2001-Mon Jan 23 05:31:56 EST 2017
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If I had to pick only one career for my 17-year-old son, it would be in radiology. I mean, what’s not to love? You get to be curious, skeptical, analytical and creative all at once. And if you’re good enough at reading images, you could do it while basking in the sun atop the black sands of a Polynesian beach if you wanted to, thanks to digital imaging and the Internet. Now that’s a work-life balance I can get behind!
Practically speaking, however, the field of veterinary radiology is a lot less sexy than a Hawaiian beach would suggest. In fact, its practice is largely restricted to those who don’t mind sitting on their butts for a living. (Video gamers, please apply.) Lest that sounds like it's easy, consider that after earning a veterinary degree, it generally takes a three-year residency and passing scores on tough exams to become a board-certified veterinary radiologist.
Then there’s this depressing reality: Most people don’t even know they exist. Though I rely on radiology specialists to help me interpret up to 90 percent of the X-ray images I take, pet owners would never suspect that another veterinarian was weighing in unless I told them so. In fact, many of my clients are shocked that any such animal actually exists. (“A veterinarian who does nothing but look at X-rays all day? Really?”)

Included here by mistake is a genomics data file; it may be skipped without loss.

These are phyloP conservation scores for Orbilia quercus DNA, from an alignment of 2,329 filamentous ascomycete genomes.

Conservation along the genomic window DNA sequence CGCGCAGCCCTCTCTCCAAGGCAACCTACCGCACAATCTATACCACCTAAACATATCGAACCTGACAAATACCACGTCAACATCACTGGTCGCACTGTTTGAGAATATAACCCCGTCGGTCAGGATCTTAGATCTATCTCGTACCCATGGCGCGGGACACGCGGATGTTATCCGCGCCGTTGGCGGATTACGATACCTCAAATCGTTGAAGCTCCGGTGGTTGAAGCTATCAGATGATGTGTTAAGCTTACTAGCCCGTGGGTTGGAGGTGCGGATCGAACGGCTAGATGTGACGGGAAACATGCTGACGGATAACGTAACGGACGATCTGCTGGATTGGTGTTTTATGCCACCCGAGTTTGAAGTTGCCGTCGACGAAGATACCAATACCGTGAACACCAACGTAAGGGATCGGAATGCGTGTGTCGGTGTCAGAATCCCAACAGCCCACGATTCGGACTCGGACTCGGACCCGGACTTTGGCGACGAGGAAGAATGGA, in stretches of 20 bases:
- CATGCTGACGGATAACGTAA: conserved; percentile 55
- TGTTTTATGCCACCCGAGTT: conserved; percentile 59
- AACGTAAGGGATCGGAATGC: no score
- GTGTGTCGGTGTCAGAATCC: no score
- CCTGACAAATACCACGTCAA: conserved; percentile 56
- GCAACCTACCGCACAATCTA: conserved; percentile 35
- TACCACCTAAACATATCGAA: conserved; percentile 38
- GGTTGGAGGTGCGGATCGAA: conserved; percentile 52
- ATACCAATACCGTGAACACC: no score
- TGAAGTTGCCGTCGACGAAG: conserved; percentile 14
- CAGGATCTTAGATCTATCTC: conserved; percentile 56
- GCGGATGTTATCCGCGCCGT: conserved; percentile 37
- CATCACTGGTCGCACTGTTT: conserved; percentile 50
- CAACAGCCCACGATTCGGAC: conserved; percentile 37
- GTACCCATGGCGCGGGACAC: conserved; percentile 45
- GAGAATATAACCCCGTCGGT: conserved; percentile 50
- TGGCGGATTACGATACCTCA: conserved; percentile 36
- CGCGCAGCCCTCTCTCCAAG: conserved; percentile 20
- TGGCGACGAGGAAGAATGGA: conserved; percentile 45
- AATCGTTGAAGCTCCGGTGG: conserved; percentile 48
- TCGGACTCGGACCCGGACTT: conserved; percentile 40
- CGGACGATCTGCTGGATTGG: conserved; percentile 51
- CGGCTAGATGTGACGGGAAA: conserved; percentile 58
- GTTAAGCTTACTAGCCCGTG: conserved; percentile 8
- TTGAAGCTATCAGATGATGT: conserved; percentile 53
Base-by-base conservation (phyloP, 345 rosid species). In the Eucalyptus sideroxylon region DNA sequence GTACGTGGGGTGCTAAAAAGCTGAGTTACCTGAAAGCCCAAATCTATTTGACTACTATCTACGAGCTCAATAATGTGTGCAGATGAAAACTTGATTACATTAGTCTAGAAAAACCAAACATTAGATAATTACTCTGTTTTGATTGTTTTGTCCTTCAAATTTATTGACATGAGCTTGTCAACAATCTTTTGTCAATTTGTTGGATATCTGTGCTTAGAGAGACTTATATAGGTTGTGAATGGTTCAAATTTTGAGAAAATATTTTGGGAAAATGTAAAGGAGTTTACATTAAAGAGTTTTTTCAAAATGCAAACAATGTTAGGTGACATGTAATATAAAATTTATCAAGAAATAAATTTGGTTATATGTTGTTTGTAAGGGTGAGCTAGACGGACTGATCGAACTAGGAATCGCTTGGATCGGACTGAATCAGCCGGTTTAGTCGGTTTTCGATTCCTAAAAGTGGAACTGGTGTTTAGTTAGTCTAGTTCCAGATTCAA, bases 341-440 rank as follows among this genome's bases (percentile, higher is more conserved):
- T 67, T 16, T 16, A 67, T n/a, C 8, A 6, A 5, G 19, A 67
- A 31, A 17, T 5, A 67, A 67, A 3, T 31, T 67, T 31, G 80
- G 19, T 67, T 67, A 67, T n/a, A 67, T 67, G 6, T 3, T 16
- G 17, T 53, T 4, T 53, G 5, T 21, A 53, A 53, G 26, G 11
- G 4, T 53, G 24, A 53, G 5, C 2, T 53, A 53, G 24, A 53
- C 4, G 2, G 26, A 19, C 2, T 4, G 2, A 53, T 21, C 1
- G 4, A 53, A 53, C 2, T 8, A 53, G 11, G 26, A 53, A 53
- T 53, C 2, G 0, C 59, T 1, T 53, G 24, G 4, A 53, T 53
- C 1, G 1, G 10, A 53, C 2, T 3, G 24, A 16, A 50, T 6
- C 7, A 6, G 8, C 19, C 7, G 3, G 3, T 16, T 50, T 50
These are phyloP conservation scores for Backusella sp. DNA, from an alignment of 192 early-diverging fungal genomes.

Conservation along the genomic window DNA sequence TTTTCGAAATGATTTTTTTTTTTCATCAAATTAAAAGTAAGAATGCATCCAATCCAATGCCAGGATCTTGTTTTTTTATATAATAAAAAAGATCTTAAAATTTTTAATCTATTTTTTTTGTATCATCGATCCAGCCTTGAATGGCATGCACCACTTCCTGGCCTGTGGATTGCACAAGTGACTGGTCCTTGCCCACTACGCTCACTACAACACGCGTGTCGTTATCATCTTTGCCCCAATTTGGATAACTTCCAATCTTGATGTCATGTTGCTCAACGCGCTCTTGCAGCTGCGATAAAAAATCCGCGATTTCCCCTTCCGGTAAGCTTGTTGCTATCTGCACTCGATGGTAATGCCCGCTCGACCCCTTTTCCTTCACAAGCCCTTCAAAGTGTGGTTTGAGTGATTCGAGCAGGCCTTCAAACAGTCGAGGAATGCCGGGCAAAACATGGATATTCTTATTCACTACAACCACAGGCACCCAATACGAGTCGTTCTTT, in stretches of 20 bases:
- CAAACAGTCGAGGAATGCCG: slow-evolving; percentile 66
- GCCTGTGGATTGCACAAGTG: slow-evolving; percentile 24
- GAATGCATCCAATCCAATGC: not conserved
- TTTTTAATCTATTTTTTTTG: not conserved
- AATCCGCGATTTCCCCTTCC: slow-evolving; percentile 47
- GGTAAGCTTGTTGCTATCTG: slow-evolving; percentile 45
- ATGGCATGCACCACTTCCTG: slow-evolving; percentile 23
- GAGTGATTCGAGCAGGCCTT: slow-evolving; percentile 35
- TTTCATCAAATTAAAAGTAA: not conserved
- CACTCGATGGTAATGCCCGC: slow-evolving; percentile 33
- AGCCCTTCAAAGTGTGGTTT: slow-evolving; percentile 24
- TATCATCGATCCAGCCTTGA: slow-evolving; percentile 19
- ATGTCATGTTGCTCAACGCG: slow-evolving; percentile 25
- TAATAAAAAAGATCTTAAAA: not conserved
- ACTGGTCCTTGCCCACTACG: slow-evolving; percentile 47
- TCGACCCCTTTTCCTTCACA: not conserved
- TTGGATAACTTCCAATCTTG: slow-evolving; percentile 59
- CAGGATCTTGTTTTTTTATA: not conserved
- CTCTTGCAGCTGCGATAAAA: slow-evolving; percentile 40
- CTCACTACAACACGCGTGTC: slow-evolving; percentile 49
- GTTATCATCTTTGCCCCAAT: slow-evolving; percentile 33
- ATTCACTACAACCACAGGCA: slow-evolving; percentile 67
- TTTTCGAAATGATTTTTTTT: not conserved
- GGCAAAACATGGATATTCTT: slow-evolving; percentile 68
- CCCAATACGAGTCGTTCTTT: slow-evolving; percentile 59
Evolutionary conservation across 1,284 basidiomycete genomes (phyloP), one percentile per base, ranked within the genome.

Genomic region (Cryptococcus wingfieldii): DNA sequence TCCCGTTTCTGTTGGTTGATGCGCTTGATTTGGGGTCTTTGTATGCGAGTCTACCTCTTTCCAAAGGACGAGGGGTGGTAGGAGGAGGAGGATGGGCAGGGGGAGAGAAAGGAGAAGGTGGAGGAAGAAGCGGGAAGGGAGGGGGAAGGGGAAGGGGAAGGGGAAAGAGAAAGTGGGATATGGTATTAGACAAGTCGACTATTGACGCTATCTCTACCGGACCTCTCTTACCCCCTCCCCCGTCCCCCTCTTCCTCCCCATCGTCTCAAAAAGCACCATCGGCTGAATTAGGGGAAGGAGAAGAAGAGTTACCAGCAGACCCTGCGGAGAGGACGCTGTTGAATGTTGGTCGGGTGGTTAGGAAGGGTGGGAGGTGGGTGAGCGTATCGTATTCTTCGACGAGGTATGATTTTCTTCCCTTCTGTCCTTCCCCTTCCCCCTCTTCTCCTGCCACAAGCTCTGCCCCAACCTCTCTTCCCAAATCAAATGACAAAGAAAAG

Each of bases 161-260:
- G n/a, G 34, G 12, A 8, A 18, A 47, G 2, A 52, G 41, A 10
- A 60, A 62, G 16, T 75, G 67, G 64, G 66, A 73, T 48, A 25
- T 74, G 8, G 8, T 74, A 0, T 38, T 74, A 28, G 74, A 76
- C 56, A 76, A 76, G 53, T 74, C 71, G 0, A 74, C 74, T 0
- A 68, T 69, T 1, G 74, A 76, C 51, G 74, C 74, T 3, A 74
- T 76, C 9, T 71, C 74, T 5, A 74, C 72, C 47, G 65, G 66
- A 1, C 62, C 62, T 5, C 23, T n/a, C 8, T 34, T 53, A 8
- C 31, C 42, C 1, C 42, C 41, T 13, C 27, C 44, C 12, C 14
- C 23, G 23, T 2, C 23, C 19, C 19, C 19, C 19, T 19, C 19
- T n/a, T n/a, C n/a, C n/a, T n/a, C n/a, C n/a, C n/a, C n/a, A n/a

Still, I would no more forgo veterinary radiologists when interpreting an X-ray than I would a pathologist when analyzing a tumor’s tissues microscopically. Why would I? They’re the experts. They do it all day long!
Sure, I’ve gotten to be quite good at interpreting my own X-rays, but even my current skills were sharpened with the help of radiology specialists. After all, I came up in a time when having my X-rays interpreted by a radiologist meant snail-mailing those giant rectangles of photographic film to the nearest vet school and awaiting a faxed reply (or begging a local specialist to “take a quick look”). It wasn’t very expedient and didn’t help a large percentage of my patients (who needed stat assessments), but it did the trick back in the day. Thankfully, things are different now.
Fast-forward 20 years, and it’s now clear that the technology of digital radiology has revolutionized the practice of veterinary medicine. Here are some examples:
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